It's easy to argue that Willie Nelson's two albums for Atlantic, 1973's Shotgun Willie and 1974's Phases and Stages, are his two best albums. Recorded between his 1972 departure from his longtime home RCA and before his star-making stint at Columbia, these two albums are the roots of Nelson's brand of outlaw country, where he casually fueled Nashville songwriting with Texan Western swing, pop melodies, folk storytelling, hard country, lazy blues, and a renegade sensibility borrowed from rock & roll, all spiked with a little bit of jazz. Add to this his increasing fascination with themes that played out over the course of a full album -- Shotgun Willie was an outlaw's record through and through, Phases and Stages was an explicit divorce album, with a strong narrative pull -- and it made for two near-perfect records that worked as a whole, but could stand as collections of perfect songs: these albums contained such Nelson standards as "Shotgun Willie," "Whiskey River," "Sad Songs and Waltzes," "Slow Down Old World," "Pretend I Never Happened," "Bloody Mary Morning," "It's Not Supposed to Be That Way," and "Pick Up the Tempo," after all.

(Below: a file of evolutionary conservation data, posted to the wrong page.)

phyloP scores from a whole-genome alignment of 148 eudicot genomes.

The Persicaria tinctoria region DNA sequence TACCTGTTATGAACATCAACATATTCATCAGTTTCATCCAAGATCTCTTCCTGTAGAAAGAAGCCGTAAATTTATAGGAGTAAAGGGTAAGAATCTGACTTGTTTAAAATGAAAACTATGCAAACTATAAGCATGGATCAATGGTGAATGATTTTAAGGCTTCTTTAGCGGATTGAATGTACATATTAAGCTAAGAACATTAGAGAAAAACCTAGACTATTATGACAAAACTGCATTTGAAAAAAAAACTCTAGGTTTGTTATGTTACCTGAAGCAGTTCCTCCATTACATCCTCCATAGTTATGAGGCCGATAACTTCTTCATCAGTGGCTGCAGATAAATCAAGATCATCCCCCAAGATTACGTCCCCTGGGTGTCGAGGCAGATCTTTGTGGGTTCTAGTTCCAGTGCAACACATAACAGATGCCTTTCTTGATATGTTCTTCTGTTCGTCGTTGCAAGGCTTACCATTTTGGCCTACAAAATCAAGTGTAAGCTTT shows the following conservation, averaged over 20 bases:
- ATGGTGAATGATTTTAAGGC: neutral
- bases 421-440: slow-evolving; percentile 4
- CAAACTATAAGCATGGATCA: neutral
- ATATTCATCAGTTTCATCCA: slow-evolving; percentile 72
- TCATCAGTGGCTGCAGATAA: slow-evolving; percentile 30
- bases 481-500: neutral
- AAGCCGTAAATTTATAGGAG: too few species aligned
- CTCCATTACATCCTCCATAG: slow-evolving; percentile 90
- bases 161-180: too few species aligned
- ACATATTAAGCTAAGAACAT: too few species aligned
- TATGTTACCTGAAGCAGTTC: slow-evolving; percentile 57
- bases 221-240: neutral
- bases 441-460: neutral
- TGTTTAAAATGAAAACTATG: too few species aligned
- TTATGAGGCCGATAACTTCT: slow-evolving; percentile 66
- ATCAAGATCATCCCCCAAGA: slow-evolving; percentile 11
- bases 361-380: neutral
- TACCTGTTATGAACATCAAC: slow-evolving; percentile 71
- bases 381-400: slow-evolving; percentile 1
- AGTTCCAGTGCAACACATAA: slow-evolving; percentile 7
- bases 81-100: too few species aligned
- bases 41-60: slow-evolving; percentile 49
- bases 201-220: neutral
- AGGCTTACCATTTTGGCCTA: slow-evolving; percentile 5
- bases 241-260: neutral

So, even if Nelson's time with Atlantic was brief, it was certainly pivotal, and ripe for a collection like Rhino's superb 2006 triple-disc set The Complete Atlantic Sessions. Over the course of these three discs, the two albums are presented in their entirety, adorned with outtakes -- some alternate takes, some early versions, some unreleased songs -- and then on the third disc the scrapped live album Live at the Texas Opry House is presented. This album was first released in truncated form on the 1995 box set A Classic & Unreleased Collection, along with a good chunk of the non-LP material here, so there are not any big revelations in terms of unheard music, but when music is this good (not to mention historic), it seems petty to complain that there isn't more here that's genuinely rare. Plus, this set is expertly assembled, with a disc devoted to each album, and the live set taking up the third. There are little gems sprinkled throughout -- an electric version of "Whiskey River," songs like "My Cricket & Me" and "Under the Double Eagle," which are good enough to have fit comfortably on the albums -- but the main draw are the three proper records. Shotgun Willie remains one of his very best albums, a highlight of songwriting and interpretation, as he pays tribute to Bob Wills ("Stay All Night [Stay a Little Longer]" and "Bubbles in My Beer") and lays claim to Leon Russell's "A Song for You." Phases and Stages is hurt slightly by the incessant title theme, which hammers its point way too hard, but the songs themselves are stellar, drawing an excellent picture of the end of a love affair. And then there's the live album, which may not have seen release at the time, but it's utterly fantastic, beginning with a version of "Whiskey River" that speeds up almost of its own will within the first verse, and there's no stopping the band from that point on. There's a beautiful medley of his early hits as a writer ("Funny How Time Slips Away/Crazy/Night Life"), a breakneck "Stay All Night," a medley of "Bloody Mary Morning" and "Take Me Back to Tulsa," and a rip-roaring "Truck Drivin' Man," where Nelson stops at a whorehouse instead of a roadhouse. Nelson has had plenty of great live shows over the years, but this is one of the best captured on record, and the vitality of this show -- it still sounds exciting decades after it was recorded -- acts as a wonderful counterpoint to the carefully considered studio albums. And all three discs together add up to an essential testament to Willie Nelson's most creative period.